At the death of Herod, there is an enormous uproar in Palestine. Octavian and Marc Antony had placed Herod in his position over the Judean kingdom so that he functioned much like a puppet king. Upon Herod’s death, the Jewish people who had never wanted Herod for a king, revolted under the new reign of his son’s. There were uprisings in Judea, Perea and in Galilee where fighting was centered in Sepphoris and the leaders of the revolt were Judas and Zadok, who are the origin of the faction known as the "Zealots."
Since the Roman garrison at Cesarea could not contain the multiple revolts, the Syrian governor then responded with some 18,000 Roman troops and put down the rebellion, crucifying some 2,000 rebels outside the walls of Jerusalem.
It is into this world Jesus is born, where oppression and apocalyptic hopes burn fierce fires in the hearts of the Jewish purists who await a Messianic king who will reign as Simon Maccabeus who liberated the Jews from the tyranny of foreign kings or his brother Judas took back the Temple from the Gentile oppressors. In fact, it is Judas' act that is celebrated at Chanukah, when the Jews rededicated the Temple to God after it had been under the rule of Selucid kings and used as a pagan site of worship.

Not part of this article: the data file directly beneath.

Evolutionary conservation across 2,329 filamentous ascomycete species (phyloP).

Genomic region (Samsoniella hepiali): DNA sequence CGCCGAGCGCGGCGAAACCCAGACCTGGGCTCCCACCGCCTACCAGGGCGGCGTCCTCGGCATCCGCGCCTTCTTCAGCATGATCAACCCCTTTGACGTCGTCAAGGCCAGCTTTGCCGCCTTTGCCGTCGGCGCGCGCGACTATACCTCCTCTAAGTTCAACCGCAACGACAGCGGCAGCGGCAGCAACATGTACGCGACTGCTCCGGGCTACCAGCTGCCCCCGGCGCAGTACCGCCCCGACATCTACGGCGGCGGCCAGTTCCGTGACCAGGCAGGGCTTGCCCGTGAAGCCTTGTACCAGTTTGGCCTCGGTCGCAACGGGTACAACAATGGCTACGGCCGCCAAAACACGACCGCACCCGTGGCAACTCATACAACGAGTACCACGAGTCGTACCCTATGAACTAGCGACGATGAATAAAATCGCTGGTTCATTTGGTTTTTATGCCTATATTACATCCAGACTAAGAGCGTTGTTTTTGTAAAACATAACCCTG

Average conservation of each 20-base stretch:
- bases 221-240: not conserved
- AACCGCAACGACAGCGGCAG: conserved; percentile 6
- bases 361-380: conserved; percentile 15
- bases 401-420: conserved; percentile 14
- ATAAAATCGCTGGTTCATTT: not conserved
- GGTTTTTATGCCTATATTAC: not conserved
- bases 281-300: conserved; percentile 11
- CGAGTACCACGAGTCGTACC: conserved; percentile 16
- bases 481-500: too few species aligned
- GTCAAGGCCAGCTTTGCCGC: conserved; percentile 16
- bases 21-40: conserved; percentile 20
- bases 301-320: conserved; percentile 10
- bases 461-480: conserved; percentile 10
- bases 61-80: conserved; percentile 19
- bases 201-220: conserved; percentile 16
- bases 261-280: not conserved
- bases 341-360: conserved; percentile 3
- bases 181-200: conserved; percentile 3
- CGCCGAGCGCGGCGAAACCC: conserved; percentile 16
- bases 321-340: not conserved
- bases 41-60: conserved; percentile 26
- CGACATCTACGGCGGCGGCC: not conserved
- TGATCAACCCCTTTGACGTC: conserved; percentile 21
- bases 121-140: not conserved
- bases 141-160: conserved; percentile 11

Jesus’ entry into the world during a volatile political and socio economic climate changes everything about how we read his words and understand his mission. Jesus comes into the world to inaugurate the Kingdom of God which will challenge the rulership of the day and call his followers to live radically counter to culture to embrace a revolution of love and the reign of a spiritual world.
Stay with us here as we prepare for Advent and get to know This Jesus...
It’s Monday and as I scan my Twitter feed and engage in some research before my baby wakes up again, I am alerted that there is now another “Jesus was married and had a couple of kids” scandal about the web. Once again, Simcha Jacobovici who is neither a Biblical Scholar nor Archaeologist, not a Theologian or Ancient Languages specialist-- but plays one on tv-- has set out to prove that an ancient manuscript is proof of Jesus’ other life and a fifth gospel.